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Opinions of Saturday, 23 February 2008

Columnist: Obeng, Mensah Richard

Our Hypcrisy is killing us (II)

In the first version of this article that appeared in the 17th January, 2008 edition of The Chronicle, the 21st January publication of the Ghanaweb, the 23rd-24th January edition of The Enquirer, in The Ghanaian Journal, at and other media, we incontestably illustrated that hypocrisy (acts of insincerity and pretence) is truly the greatest killer in the Ghanaian society today. That we paint the picture that we are saints but we do worst things than those that we are persistently criticizing.We examined the police service, the justice system, our leaders and the political system and the attitude of the citizenry to establish the above demanding issue. Today, we are going to scrutinise the media, teachers and lecturers and of course, our heath officials.


In my article, ‘The Media, not Immune to Corruption’ which appeared in the 18th July, 2007 edition of the Ghanaweb and the September 3rd, 2007 version of The Chronicle, I unequivocally affirmed that the role of the media in every democratic society, such as ours, can never be downplayed. The media as the fourth estate of the realm serves as a watchdog to the government and private institutions alike. It for example holds the government accountable by making known to the citizenry what the government is doing. That democracy depends on frequent surge of information and the media profession facilitates such information flow. In its quest to promote fairness, prudent management, transparency and accountability in the administration of the Ghanaian society, the media is always ardent in bringing into public domain any untenable conduct of any individual, especially the public officials in our humble society. However, our much-needed media houses do little or nothing at all to act with the same vim and vigour insofar as some of the unprofessional acts dominating the Ghanaian media today are concern. This is highly hypocritical.

The Ghanaian media (both the electronic and print) continues to receive legitimate and very nerve-racking allegations from members of the public. That the media is culpable of lack of factual and objective reporting, crocodile analysis, bias, misleading headlines, publication of some wanton horrific pictures, lack of quality reporting, over- sensationalism (yellow journalism), media dictatorship and censorship and so forth. Of course there has been a remarkable improvement in the Ghanaian media since 1980s. Notwithstanding, the above allegations are no less what is actually happening in our media landscape. It is very hypocritical for the media to always lament about the worsening indiscipline, especially the increasingly sexual abuse, if it at the same time publishes unnecessary horrendous pictures. Besides, the misleading headlines and over-sensationalism sometimes throw needless tension among some members of the public, meanwhile the media is always criticising some of our politicians for making inflammatory remarks, passionate statements and beating war drums. What moral justification does the media have to guarantee fairness if it is blameworthy for being unreceptive and bias on certain pertinent issues, poor reporting and unsubstantiated analyse? Sometimes some of our media houses tend to know the cost of everything, but the value of nothing.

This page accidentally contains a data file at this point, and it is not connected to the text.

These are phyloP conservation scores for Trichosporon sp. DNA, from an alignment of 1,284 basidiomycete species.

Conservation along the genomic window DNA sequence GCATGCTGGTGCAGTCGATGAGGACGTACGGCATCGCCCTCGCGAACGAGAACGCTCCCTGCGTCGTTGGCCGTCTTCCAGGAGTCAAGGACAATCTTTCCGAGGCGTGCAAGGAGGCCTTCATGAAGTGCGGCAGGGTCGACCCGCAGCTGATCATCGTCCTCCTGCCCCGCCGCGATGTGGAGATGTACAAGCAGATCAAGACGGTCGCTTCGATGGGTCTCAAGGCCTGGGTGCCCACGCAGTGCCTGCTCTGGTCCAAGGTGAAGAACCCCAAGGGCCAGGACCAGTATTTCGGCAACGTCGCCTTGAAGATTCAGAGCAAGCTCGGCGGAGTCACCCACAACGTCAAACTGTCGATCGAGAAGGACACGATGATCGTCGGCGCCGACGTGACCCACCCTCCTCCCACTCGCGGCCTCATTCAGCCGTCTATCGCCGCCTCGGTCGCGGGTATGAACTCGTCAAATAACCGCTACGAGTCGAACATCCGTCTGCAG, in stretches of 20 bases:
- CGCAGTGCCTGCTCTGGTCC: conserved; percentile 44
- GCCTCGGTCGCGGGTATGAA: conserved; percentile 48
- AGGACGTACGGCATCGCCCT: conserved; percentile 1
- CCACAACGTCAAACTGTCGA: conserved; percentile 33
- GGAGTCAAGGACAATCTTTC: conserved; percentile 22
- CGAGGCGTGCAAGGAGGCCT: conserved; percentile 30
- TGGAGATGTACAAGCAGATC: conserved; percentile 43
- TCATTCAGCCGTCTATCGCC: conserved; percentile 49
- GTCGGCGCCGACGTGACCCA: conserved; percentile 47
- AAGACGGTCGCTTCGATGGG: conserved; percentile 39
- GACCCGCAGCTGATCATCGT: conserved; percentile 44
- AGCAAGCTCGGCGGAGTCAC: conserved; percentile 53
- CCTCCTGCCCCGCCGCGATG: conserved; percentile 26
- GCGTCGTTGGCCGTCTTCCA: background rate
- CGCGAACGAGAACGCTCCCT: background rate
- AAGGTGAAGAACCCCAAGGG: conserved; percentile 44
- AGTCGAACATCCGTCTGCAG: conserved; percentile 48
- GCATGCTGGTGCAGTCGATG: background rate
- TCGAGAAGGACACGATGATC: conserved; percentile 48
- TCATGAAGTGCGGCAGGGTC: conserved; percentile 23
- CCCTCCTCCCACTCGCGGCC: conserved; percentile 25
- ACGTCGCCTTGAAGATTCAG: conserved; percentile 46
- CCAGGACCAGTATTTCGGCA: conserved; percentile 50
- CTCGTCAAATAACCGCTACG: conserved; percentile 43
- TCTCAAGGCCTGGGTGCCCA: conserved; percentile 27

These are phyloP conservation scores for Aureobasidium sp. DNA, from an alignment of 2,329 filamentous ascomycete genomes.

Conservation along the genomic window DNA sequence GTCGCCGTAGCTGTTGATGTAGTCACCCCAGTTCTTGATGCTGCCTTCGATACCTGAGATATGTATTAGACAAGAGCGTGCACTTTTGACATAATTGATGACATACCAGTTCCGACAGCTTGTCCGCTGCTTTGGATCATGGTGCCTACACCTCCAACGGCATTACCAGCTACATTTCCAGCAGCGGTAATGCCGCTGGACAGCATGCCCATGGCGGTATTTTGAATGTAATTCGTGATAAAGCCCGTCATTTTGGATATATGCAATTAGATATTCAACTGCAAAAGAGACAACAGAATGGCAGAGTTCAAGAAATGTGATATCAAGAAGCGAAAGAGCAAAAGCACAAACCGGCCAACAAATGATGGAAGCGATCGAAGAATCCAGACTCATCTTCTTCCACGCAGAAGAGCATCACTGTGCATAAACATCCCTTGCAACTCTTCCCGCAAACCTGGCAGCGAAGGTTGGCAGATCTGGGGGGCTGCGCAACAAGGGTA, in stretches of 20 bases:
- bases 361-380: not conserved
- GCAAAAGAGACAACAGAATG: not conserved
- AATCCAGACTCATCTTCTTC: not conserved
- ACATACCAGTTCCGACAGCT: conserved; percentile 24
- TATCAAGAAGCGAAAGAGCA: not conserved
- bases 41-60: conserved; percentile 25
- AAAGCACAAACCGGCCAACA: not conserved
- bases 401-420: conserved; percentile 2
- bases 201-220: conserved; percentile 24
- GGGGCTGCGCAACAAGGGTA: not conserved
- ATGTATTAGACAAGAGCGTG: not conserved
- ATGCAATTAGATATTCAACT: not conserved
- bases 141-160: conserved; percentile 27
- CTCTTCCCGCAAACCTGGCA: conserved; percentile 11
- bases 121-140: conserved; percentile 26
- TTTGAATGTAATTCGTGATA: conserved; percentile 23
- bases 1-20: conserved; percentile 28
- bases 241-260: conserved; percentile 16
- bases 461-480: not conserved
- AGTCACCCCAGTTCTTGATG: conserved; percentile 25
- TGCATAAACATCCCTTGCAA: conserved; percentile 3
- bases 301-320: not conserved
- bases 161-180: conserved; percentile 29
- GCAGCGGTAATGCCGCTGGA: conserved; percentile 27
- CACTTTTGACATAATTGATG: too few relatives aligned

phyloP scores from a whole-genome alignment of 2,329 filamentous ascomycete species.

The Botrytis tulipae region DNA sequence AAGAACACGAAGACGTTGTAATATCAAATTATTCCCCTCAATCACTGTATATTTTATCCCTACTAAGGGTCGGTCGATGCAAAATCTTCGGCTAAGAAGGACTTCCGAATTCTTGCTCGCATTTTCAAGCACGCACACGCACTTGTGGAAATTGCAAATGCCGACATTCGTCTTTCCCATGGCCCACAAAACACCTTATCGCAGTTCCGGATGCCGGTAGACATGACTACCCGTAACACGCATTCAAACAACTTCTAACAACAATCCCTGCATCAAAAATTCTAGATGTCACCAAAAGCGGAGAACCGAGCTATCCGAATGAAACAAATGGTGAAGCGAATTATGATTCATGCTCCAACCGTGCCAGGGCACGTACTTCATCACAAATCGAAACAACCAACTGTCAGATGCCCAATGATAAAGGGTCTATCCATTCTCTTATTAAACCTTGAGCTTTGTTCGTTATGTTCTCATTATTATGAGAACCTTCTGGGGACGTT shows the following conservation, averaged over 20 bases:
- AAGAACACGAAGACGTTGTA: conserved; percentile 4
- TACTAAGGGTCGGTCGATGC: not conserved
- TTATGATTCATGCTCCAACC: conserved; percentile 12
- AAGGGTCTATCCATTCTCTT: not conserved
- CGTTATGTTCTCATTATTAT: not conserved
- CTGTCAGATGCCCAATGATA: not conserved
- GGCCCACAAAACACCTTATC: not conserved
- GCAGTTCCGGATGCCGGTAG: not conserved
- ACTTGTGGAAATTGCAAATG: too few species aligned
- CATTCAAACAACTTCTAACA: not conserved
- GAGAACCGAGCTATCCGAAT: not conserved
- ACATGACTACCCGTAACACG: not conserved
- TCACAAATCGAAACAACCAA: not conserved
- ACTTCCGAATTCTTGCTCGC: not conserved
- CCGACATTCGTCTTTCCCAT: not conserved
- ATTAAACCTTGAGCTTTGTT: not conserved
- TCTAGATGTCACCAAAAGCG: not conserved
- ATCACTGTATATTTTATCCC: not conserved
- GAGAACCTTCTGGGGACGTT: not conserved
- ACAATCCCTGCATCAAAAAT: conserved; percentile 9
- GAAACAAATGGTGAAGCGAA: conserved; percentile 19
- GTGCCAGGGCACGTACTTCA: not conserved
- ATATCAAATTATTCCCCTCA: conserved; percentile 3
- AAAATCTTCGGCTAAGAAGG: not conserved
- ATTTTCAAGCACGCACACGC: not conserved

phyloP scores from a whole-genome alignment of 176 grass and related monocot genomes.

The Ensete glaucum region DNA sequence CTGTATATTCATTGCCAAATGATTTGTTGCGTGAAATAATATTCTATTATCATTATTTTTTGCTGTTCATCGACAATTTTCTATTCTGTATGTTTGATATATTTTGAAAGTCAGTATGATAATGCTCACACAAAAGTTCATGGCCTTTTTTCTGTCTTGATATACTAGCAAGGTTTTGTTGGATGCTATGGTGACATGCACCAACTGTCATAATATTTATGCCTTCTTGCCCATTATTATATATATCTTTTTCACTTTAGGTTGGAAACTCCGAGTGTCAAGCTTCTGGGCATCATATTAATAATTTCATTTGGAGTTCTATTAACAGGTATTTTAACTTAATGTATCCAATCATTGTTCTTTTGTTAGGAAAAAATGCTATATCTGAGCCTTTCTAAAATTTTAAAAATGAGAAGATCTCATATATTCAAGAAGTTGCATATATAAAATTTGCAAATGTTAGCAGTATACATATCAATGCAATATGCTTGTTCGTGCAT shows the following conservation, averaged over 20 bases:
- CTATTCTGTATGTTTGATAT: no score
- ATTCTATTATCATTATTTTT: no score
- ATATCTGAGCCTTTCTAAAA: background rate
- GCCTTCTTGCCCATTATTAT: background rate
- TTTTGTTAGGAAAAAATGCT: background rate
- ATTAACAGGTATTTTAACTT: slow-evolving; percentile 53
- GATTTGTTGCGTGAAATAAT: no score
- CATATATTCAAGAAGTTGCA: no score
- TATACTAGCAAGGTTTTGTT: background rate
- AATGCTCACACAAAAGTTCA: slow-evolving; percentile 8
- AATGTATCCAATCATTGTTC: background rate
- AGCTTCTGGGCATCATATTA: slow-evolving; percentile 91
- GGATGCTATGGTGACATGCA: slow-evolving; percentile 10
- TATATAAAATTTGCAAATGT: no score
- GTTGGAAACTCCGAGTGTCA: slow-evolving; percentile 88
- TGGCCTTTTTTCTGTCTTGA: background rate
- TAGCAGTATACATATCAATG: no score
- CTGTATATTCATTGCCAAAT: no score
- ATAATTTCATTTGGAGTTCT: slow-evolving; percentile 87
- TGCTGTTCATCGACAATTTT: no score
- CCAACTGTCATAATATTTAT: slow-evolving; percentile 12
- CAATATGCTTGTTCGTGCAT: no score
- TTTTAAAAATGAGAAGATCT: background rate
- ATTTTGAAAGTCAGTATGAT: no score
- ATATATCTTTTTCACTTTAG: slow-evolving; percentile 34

The media profession is irrefutably the worse abuser of intellectual property rights in Ghana. Hypocritically, it is always lamenting that the Ghanaian music and film industries are collapsing. Not only does the media uses the creative works of some creators unlawfully, but also swindle the same creators of arts by compelling them to pay ‘payola or solidarity fee’ before any of their creative works could be publicised. Is this not hypocrisy? These no doubt kill creativity since such creators of works tend to gain nothing out of their ingenuity. In every civilised nation, before one could publicly perform any creative work, the originator of that art has to be paid what is due him.

Lastly, some reportage by the media stupefies its quest of ensuring fairness and rule of law in the Ghanaian society. Most often than not, the media at the same time accuses, prosecutes, judges and convicts suspected criminals through the manner at which it carries out publications about some suspected criminals. These aberrant publications paint the picture that the supposed criminals are already guilty until proven innocent. Disingenuously, the media tends to always condemn the upsurge of mob action in the country. In so doing, it shifts much of the blame on the justice system while refusing to remove the plank in its eyes. This is supreme hypocrisy! In my forthright opinion, the media was very hasty for granting live interviews to the so-called ‘sex commercial workers’ prior to the kick off of the Ghana (CAN) 2008 while it was very conscious that prostitution and for that matter acts of public sexual solicitation is a criminal offence in this country. The media no doubt plays double-standards if it turns to blame others for the deterioration and lack of respect for our moral values.